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Fusion between cancer cells and macrophages occurs in a murine model of spontaneous neu+ breast cancer without increasing its metastatic potential
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Michela Lizier1,2,3, Achille Anselmo2, Stefano Mantero1,2, Francesca Ficara1,2, Marianna Paulis1,2, Paolo Vezzoni1,2, Franco Lucchini3 and Giovanni Pacchiana1,2
1 Milan Unit, Istituto di Ricerca Genetica e Biomedica, CNR, Milan,Italy
2 Humanitas Clinical and Research Center, Rozzano, Milan, Italy
3 Centro Ricerche Biotecnologiche, Università Cattolica del Sacro Cuore, Cremona, Milan, Italy
Franco Lucchini, email:
Keywords: neu oncogene; cell fusion; metastatic spread; macrophage; reporter genes
Received: April 20, 2016 Accepted: August 11, 2016 Published: August 22, 2016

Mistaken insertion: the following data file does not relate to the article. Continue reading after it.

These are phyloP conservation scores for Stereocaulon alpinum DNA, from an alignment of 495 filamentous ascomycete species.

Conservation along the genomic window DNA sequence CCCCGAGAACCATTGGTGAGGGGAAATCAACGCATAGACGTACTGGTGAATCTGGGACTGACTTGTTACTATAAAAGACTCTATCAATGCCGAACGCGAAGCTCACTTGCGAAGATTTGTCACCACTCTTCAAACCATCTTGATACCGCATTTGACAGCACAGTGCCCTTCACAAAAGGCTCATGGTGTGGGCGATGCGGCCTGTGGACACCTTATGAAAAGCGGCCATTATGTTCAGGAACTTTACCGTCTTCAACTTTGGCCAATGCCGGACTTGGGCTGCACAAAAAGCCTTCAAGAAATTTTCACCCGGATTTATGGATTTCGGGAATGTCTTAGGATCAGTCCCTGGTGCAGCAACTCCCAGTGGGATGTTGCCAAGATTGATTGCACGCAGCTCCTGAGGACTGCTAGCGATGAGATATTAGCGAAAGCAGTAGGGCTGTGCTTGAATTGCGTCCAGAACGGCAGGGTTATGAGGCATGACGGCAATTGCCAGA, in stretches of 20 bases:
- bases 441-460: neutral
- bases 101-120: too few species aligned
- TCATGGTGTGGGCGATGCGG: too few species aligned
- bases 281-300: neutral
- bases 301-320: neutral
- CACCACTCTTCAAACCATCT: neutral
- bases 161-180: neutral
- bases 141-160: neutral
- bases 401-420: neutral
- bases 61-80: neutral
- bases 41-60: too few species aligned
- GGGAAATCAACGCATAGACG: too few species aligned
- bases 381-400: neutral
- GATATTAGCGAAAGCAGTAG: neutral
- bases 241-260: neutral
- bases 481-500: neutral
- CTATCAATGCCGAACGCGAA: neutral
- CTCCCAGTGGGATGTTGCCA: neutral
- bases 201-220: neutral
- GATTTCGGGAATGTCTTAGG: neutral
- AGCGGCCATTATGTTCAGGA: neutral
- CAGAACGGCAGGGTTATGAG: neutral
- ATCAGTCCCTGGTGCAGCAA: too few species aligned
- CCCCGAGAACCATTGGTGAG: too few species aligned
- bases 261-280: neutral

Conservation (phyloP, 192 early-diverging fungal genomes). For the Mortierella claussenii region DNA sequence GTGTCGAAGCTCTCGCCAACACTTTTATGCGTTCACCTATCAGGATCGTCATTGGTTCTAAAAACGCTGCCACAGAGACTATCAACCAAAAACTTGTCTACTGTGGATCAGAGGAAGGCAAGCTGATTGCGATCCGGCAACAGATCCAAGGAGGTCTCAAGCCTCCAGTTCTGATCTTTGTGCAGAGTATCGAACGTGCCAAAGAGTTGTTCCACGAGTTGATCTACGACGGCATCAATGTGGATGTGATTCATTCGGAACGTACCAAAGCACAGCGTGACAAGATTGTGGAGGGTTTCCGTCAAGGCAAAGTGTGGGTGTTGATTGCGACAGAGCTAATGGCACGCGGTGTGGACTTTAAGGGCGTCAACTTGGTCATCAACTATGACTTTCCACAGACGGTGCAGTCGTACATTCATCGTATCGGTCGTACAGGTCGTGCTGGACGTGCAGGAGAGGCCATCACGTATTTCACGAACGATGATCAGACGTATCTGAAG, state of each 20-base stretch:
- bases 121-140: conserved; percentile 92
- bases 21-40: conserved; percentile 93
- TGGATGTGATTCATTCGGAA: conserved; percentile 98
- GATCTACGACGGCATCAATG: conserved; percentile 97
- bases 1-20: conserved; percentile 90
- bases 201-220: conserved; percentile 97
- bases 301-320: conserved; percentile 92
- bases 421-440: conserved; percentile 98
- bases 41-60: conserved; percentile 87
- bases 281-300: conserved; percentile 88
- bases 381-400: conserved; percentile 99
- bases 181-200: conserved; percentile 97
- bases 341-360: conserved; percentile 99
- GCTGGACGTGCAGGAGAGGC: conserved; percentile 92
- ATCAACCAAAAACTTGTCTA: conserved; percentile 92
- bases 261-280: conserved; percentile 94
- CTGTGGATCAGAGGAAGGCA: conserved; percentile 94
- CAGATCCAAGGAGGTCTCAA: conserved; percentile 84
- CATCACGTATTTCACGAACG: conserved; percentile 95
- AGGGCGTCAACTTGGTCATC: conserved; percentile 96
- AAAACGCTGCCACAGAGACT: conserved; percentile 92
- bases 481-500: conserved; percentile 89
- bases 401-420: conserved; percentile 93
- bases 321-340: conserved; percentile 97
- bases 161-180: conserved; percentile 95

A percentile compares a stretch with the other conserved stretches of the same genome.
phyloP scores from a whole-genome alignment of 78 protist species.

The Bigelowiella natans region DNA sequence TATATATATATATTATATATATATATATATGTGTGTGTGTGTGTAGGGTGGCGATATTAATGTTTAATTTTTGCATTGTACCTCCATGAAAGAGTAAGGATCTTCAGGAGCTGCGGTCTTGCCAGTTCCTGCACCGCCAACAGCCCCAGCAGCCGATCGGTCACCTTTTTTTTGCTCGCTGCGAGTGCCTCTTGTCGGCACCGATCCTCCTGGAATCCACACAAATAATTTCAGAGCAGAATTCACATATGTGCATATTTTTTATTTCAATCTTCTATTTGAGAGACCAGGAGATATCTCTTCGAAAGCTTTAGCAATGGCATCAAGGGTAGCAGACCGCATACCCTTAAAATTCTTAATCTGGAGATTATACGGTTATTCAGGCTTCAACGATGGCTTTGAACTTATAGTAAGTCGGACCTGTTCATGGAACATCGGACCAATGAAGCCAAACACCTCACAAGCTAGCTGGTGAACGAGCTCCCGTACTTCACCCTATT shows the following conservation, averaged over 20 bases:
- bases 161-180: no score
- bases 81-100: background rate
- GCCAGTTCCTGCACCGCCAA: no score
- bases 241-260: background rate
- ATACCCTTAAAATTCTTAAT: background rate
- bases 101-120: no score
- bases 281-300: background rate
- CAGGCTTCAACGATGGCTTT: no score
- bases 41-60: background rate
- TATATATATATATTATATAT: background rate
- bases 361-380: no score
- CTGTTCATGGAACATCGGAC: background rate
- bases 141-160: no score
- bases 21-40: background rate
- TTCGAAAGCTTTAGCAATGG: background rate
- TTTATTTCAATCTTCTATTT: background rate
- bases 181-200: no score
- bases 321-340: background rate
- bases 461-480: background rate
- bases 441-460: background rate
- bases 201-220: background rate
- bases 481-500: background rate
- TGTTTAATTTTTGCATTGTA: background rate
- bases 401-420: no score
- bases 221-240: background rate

Cell fusion between neoplastic and normal cells has been suggested to play a role in the acquisition of a malignant phenotype. Several studies have pointed to the macrophage as the normal partner in this fusion, suggesting that the fused cells could acquire new invasive properties and become able to disseminate to distant organs. However, this conclusion is mainly based on studies with transplantable cell lines. We tested the occurrence of cell fusion in the MMTV-neu model of mouse mammary carcinoma. In the first approach, we generated aggregation chimeras between GFP/neu and RFP/neu embryos. Tumor cells would display both fluorescent proteins only if cell fusion with normal cells occurred. In addition, if cell fusion conferred a growth/dissemination advantage, cells with both markers should be detectable in lung metastases at increased frequency. We confirmed that fused cells are present at low but consistent levels in primary neoplasms and that the macrophage is the normal partner in the fusion events. Similar results were obtained using a second approach in which bone marrow from mice carrying the Cre transgene was transplanted into MMTV-neu/LoxP-tdTomato transgenic animals, in which the Tomato gene is activated only in the presence of CRE recombinase. However, no fused cells were detected in lung metastases in either model. We conclude that fusion between macrophages and tumor cells does not confer a selective advantage in our spontaneous model of breast cancer, although these data do not rule out a possible role in models in which an inflammation environment is prominent.
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